Hurricane Irma's Power Might Reveal Future of Atlantic Storms

Fri Sep 8, 2017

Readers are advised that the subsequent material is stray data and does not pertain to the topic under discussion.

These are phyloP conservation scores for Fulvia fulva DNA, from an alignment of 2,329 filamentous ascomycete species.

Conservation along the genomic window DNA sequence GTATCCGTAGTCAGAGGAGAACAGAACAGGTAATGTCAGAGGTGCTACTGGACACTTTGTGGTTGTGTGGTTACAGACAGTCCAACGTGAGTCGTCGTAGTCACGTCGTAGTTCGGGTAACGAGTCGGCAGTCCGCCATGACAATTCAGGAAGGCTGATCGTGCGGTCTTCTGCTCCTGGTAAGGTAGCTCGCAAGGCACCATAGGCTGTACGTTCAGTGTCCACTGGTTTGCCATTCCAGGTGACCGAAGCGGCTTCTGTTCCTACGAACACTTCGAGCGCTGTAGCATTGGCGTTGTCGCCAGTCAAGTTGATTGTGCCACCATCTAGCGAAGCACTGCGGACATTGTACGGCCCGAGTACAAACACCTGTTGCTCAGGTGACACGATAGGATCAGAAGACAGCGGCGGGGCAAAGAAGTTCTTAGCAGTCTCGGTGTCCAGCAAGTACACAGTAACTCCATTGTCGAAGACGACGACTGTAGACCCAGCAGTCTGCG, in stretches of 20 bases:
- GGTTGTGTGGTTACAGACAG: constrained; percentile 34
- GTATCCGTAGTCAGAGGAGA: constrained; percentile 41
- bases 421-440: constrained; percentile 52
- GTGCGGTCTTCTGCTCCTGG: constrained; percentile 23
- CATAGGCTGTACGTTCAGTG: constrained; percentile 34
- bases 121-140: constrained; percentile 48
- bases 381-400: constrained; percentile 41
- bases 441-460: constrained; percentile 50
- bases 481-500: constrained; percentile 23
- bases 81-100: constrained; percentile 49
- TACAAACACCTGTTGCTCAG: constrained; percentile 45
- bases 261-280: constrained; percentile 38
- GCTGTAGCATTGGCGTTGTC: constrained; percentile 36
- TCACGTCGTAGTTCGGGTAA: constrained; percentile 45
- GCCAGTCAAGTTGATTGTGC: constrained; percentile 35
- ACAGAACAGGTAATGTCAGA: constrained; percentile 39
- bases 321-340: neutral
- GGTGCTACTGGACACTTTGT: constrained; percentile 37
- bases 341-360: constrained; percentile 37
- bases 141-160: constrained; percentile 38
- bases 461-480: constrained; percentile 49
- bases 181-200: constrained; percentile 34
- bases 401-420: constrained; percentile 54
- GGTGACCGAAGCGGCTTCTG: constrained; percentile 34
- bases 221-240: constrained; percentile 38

A climate modeler, Johns Hopkins professor Dr. Anand Gnanadesikan looks at the atmospheric and oceanic circulation of the tropics, including how changes in circulation can affect hurricane formation. Irma “is right now the most extreme Atlantic hurricane on record. Some of the most intense hurricanes ever seen have been seen in the past few years. The predictions are that global warming will reduce the overall number of hurricanes, but increase the most intense hurricanes.”Video Transcript:Newscaster: Irma has made it to category 5.Graphics: Irma is the most powerful hurricane ever recorded in the Atlantic.Graphics: Anand Gnanadesikan, Ph.D. Johns Hopkins Climate ScientistGnanadesikan: It is right now the most extreme Atlantic hurricane on record. Some of the most intense hurricanes ever seen have been seen in the last few years.Graphics: Scientists who study climate change are investigating a surprise theory. They think that rising temperatures could lead to much stronger storms, but there may be far fewer of them.Gnanadesikan: The predictions are that global warming will reduce the overall number of hurricanes but increase the most intense hurricanes.Graphics: That could mean more storms like Irma that leave destruction and death in their wake.(Johns Hopkins University logo)Video by: Johns Hopkins Office of Communications video@jhu.edu Producer/Editor - Len Turner